Parent’s anger as abusive health staff avoid court

A STEPFATHER whose mentally disabled son was abused in a hospital unit has slammed the decision not to take the health workers responsible to court.

Frustrated Adrian Milnes, 46, is demanding a change in the law after his stepson Richie, 31, who has profound learning disabilities, was assaulted by staff at the Solar Centre.

Prosecutors have announced they believe there is insufficient evidence to provide a realistic prospect of conviction against the perpetrators.

It is the latest blow for parents after a four year battle for justice.

Last year the Free Press exclusively revealed a confidential NHS report found four members of staff at the unit, based at St Catherine’s Hospital in Balby, had attacked patients between 2004 and 2007.

Rotherham, Doncaster and South Humber Mental Health Trust (RDaSH) launched a probe into claims staff hit, threatened and humiliated patients, withheld food and drink, and drove patients to well-known sex spots for their amusement. Health bosses concluded that some of abuse happened and has paid compensation to two victims.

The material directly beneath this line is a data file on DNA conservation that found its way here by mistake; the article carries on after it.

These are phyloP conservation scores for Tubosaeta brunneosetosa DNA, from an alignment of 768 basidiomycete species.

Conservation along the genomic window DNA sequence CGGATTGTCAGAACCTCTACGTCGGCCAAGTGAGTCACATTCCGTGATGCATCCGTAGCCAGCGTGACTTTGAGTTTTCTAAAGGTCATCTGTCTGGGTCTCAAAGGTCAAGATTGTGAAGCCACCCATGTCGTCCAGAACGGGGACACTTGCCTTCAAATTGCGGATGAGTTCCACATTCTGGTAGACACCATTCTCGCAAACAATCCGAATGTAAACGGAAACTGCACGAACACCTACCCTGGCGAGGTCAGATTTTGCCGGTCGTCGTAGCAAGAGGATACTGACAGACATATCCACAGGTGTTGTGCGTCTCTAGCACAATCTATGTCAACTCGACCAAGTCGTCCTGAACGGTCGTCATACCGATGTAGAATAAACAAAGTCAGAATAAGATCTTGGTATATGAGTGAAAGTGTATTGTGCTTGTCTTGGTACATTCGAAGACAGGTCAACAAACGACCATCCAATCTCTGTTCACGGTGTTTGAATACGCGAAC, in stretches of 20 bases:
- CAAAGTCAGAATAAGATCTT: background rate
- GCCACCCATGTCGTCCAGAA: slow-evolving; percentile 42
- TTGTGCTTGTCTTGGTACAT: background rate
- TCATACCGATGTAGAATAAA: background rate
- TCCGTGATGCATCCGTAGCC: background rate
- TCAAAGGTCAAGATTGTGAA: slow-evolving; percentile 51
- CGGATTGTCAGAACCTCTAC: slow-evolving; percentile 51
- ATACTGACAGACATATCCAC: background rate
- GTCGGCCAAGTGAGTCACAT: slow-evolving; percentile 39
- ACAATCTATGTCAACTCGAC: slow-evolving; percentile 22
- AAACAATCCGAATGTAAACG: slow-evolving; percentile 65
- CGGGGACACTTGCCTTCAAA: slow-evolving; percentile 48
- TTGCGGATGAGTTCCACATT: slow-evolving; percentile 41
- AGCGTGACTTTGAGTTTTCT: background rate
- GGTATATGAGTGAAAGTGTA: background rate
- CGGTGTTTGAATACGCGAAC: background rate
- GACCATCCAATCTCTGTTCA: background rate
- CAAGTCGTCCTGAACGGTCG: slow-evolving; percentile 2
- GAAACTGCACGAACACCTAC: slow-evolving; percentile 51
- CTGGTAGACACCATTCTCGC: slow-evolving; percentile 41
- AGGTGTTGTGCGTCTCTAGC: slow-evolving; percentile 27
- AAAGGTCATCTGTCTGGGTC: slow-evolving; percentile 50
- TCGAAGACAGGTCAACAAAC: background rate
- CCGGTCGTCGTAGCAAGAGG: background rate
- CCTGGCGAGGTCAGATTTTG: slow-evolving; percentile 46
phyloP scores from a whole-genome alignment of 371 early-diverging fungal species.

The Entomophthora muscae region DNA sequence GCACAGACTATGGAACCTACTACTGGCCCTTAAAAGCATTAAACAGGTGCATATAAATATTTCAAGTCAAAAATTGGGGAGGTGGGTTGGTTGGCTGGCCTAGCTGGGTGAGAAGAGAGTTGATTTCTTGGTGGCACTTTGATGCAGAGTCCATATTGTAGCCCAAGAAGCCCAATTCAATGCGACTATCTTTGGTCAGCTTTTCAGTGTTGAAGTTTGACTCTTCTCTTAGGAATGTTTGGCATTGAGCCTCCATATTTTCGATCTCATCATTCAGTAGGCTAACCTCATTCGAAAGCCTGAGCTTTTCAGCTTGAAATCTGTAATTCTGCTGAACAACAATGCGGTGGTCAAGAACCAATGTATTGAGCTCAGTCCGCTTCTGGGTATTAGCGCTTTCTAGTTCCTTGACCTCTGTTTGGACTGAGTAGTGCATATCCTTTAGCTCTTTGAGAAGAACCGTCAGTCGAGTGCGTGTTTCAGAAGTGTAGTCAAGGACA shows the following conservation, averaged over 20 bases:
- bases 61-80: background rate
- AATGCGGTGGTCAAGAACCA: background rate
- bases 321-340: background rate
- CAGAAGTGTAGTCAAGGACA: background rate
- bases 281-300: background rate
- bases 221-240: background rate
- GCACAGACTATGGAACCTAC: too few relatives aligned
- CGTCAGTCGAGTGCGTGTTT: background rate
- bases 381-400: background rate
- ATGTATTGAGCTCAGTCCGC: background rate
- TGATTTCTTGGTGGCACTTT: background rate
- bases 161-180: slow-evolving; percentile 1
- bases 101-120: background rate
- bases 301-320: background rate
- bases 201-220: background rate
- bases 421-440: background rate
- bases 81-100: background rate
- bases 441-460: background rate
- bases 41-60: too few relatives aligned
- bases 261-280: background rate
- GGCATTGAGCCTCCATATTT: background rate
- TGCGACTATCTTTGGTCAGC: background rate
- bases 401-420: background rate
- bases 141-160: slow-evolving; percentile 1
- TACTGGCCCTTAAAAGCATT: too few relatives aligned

Mr Milnes, of Avoca Avenue, Intake, believes Richie has been discriminated aginst because of his condition.

He said: “The words horrified, disgusted and frustrated are all applicable to the way I feel after hearing the decision.

“We have a legal system that cannot do anything about the abuse - purely because the people who were abused cannot speak.

“If a normal person had been abused in the same way and could make a statement in court then, it wouldn’t be dismissed because of insufficient evidence.”

Police conducted a full review into the allegations in 2007 but the Crown Prosecution Service decided there was insufficient evidence to proceed with false imprisonment and assault charges against the four workers.

Following pressure from parents and the Free Press, officers reopened the case in January and considered whether charges could be brought under the Mental Health Act. However, the CPS has announced that the case would go no further.

A statement said: “We are aware the investigation conducted by RDaSH found abuse had taken place.

“In a criminal case the evidence must provide a realistic prospect of conviction and allow a jury to be sure the defendants have committed the offence.

“We recognise this has been a difficult time for the victims and their families. Whilst we know this is not the decision they hoped for, the CPS must ensure all decisions are based on the evidence available.”